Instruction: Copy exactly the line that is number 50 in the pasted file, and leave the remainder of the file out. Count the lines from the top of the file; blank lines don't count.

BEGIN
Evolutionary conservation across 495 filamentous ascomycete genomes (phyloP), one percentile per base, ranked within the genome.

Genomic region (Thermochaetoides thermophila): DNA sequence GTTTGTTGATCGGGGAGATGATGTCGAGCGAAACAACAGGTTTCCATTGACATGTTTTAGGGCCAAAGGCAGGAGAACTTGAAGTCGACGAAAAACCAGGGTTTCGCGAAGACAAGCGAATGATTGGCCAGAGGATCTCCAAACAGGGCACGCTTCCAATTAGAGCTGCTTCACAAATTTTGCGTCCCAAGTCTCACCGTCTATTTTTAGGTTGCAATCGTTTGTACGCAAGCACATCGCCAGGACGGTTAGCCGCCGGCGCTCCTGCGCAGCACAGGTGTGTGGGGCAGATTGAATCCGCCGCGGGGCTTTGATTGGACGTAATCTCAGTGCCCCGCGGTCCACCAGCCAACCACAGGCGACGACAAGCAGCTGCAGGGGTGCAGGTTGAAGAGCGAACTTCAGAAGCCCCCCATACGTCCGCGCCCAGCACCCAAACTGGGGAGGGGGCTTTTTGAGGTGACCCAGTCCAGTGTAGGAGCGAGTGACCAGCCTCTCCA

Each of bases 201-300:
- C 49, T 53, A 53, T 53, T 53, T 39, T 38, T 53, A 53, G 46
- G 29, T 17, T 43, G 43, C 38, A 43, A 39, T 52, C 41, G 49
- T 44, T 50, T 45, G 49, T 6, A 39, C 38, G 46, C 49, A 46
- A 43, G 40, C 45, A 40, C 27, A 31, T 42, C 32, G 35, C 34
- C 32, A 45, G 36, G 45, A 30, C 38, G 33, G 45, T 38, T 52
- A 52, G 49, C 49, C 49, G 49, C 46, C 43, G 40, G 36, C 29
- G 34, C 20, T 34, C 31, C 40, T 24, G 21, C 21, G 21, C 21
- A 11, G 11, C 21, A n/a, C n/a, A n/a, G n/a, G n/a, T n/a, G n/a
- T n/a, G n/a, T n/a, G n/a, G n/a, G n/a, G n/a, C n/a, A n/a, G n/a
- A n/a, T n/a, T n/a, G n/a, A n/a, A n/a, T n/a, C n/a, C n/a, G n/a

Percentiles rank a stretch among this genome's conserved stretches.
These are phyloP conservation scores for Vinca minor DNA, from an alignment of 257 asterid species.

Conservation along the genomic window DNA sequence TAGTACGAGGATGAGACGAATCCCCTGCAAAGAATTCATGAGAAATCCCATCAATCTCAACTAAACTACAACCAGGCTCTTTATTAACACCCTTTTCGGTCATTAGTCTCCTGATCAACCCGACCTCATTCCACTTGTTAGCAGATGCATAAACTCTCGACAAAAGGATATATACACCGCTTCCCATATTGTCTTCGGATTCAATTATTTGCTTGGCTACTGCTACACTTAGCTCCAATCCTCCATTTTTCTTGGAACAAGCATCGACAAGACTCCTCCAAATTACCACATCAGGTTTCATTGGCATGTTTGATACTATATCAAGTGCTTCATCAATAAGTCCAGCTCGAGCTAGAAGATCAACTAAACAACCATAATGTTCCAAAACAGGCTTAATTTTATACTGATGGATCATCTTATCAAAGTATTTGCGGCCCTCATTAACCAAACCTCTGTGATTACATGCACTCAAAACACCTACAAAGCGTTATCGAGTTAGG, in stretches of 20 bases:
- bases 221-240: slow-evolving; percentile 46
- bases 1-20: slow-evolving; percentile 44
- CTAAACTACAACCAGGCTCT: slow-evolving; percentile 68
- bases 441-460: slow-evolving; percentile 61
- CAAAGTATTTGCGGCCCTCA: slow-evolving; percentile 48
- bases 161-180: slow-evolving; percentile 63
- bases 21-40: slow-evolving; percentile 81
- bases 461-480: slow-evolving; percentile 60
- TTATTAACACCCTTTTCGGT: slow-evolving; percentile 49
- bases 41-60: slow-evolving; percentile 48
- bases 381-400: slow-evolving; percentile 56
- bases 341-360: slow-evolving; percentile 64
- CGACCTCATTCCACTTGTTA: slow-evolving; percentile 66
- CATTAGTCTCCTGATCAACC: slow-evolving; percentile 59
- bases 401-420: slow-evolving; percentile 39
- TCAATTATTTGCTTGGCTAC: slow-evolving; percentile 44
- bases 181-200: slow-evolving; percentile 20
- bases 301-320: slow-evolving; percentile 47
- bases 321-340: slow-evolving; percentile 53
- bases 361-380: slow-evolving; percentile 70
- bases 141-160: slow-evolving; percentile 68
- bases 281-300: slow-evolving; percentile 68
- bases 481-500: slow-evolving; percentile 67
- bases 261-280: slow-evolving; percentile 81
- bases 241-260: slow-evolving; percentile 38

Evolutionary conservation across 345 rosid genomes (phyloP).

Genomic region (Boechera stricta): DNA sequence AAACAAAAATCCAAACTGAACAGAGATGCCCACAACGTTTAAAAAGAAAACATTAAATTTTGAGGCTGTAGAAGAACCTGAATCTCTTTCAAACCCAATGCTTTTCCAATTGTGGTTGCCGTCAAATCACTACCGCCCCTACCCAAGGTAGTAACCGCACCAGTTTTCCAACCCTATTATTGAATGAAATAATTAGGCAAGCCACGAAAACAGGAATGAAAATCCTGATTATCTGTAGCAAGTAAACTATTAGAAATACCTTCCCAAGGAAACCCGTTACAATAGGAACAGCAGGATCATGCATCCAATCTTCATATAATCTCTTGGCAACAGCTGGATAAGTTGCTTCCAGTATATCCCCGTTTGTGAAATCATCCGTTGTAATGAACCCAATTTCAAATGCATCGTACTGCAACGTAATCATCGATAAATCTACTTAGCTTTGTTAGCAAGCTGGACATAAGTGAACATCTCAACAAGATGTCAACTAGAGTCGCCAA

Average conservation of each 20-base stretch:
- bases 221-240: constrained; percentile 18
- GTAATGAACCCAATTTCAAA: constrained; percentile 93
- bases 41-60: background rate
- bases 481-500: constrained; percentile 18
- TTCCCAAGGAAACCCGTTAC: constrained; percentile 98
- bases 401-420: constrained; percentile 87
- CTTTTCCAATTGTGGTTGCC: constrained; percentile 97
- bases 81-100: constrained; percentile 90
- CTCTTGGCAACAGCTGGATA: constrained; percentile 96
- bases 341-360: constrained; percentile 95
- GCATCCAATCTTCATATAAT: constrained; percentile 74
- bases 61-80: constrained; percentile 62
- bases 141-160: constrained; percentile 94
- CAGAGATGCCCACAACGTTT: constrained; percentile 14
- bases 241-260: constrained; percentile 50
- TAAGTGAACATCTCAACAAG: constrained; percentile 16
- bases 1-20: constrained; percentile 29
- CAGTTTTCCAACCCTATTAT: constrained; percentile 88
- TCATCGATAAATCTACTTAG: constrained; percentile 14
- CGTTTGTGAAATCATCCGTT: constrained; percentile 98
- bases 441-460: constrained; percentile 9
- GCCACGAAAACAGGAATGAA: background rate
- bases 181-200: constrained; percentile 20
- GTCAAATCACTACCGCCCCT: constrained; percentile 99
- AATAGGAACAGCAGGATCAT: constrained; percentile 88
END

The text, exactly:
- bases 401-420: constrained; percentile 87